This is a re-posting of John Gallagher’s Ladder Award. The previous posting mysteriously disappeared. John Gallagher nominated Mr Murray McCully, New Zealand’s Foreign Minister, for a ladder award for his even-handed, solutions-oriented approach to the Gaza conflict.
In his citation John Gallagher said:
Mr McCully has stated that his government’s even-handed position from the beginning has been to call “on both sides of the Gaza conflict to accept an immediate ceasefire.” He added “Both sides need to step back from the brink. Israel must cease attacks on Palestinian targets and Hamas must cease the flow of mortar bombs and rockets into Israel” (Voxy, Saturday, 3 January, 2009)
Like everyone else, I see the situation the people of Gaza are in as horrific, and it needs to be ended as soon as possible. New Zealand, as a small, remote nation with a commitment to peace has to consider what its
best contribution could be. I also see calling for both parties to cease hostilities and backing the United Nations and others who are seeking to broker solutions as Mr McCully has done as exactly the right direction to move in.
Having adopted this even-handed rather than partisan or condemnatory stance, the issue is what steps can be taken to be more rather than less effective, while also building up capacity for constructive future interventions.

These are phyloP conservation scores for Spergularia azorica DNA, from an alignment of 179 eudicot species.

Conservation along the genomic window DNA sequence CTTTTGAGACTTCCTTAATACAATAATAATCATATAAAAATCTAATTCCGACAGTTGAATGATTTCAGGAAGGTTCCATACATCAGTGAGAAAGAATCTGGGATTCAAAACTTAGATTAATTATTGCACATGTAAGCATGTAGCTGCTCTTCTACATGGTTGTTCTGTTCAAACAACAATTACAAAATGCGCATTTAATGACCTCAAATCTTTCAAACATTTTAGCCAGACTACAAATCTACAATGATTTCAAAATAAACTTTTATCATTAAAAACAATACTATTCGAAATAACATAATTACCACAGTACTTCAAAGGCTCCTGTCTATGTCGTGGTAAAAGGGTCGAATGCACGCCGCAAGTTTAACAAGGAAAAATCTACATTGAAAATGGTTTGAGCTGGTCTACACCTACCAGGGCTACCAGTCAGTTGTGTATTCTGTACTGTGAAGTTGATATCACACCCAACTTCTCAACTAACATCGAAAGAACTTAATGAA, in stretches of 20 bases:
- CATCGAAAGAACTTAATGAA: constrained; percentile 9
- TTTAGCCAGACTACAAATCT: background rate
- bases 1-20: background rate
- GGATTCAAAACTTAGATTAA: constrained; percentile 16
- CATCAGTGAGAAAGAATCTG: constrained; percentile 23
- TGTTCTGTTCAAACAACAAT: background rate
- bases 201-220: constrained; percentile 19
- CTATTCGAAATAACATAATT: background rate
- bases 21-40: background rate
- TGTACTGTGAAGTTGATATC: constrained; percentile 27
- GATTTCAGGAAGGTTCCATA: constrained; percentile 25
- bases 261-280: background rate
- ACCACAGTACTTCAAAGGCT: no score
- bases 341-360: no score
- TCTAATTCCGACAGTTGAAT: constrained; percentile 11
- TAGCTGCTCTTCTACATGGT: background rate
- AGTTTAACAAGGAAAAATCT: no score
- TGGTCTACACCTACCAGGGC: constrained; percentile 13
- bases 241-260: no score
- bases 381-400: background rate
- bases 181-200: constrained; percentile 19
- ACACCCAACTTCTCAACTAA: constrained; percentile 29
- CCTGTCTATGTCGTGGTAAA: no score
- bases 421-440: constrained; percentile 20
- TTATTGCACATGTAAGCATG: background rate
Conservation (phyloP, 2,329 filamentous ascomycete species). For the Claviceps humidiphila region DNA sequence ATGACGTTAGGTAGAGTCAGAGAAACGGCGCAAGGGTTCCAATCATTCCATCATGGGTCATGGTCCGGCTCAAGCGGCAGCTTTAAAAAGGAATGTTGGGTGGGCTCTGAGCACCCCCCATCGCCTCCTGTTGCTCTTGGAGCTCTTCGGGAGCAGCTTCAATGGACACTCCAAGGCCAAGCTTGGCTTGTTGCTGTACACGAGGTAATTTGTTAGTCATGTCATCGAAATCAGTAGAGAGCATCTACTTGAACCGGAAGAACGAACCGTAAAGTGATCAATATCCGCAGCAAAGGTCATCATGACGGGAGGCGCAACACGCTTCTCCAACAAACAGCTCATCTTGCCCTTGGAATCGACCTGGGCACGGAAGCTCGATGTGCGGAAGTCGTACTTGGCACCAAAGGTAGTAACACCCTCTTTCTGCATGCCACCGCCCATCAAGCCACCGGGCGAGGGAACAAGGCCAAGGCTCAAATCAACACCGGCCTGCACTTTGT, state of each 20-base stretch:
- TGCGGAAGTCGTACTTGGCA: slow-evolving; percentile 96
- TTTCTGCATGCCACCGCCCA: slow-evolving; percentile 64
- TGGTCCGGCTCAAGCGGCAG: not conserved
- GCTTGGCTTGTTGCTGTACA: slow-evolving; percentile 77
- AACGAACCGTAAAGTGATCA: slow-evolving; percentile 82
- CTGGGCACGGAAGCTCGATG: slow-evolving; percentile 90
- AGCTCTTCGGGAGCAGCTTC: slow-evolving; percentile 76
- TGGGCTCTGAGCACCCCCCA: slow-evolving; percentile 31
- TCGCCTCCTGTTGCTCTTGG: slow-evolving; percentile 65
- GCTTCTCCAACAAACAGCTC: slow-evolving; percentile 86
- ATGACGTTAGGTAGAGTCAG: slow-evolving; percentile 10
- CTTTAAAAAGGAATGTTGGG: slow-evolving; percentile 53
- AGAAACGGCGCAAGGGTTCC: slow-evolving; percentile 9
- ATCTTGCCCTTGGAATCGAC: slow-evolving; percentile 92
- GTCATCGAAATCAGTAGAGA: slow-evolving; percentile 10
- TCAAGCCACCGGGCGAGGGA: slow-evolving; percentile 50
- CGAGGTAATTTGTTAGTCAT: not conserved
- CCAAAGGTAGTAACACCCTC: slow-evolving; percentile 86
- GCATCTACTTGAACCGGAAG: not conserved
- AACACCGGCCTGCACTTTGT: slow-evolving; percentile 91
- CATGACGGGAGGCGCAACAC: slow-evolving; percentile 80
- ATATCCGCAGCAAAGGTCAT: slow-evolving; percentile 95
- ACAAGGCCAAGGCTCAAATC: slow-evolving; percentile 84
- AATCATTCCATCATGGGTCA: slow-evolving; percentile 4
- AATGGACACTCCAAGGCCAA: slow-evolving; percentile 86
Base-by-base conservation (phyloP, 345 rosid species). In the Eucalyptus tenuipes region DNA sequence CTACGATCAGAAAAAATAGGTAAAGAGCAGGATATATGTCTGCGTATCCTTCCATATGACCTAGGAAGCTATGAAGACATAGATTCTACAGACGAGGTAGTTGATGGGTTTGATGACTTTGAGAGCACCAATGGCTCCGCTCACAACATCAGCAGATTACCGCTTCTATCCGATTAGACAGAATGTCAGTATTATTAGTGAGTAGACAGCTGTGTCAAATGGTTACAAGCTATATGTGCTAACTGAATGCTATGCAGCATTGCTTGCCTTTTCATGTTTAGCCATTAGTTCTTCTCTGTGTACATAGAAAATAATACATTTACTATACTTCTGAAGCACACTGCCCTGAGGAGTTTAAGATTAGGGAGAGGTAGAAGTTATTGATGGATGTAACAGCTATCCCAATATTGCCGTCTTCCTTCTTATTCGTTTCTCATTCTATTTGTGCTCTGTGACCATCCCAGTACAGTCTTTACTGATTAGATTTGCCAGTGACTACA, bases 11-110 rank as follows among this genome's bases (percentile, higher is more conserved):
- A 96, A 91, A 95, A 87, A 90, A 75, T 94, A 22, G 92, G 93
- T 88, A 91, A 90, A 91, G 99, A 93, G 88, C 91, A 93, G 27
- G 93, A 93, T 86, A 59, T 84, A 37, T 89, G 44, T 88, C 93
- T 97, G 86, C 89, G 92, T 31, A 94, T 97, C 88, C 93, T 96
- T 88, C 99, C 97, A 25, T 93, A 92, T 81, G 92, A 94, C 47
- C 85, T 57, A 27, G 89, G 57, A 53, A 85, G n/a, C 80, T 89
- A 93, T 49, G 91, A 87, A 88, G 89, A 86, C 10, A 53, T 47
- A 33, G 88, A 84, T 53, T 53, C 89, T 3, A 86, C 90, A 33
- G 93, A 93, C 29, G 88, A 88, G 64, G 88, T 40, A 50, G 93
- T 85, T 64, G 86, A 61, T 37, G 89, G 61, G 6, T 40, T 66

A simple and practical step would be to seek contact with parties engaged in helping broker solutions, register an interest in supporting them if and when this might be possible, and asking if we can be briefed on developments.
New Zealand could on a similar basis also ask about having observer status at negotiations where/as this was acceptable to all concerned. Our diplomats and politicians could then better positioned to contribute to solutions while also learning how to develop more effective peacemaking skills for the future.
In this case, diplomatic liaison could be usefully sought with parties like France, Egypt, Saudi Arabia, and the Arab League which is headquartered in Cairo, in addition, course, to the Gaza and Israeli governments.
It would be wonderful to see a New Zealand party political consensus develop around this kind of approach, which I believe would position the country to make its very best contributions to helping resolve international conflicts.
See also the previous Village-Connections Ladder Award given to the Labour Party for its election campaign proposal (1 November, 2008). This proposal, an ideal follow-on from New Zealand’s independent nuclear-free foreign policy, was to develop New Zealand’s role in international conflict resolution by involving new networks of diplomats, academics and NGOs and others who have relevant knowledge and skills and mana (status and presence).
John Gallagher has advocated that New Zealand develop peacebroking roles in relation to the Middle East and elsewhere since the 1980s. He did this as a media spokesperson for the New Zealand Nuclear-Free Peacemaking Association in the 1980s and 1990s, as well as for the Otautahi/Christchurch Gulf Crisis Peace Committee in 1990-91.
Any comments welcome. For instance, if you were in a New Zealand government and wanting New Zealand to make effective contributions to helping to achieve peace between Gaza, Palestine and Israel, what approach and what sort of measures would you want to take?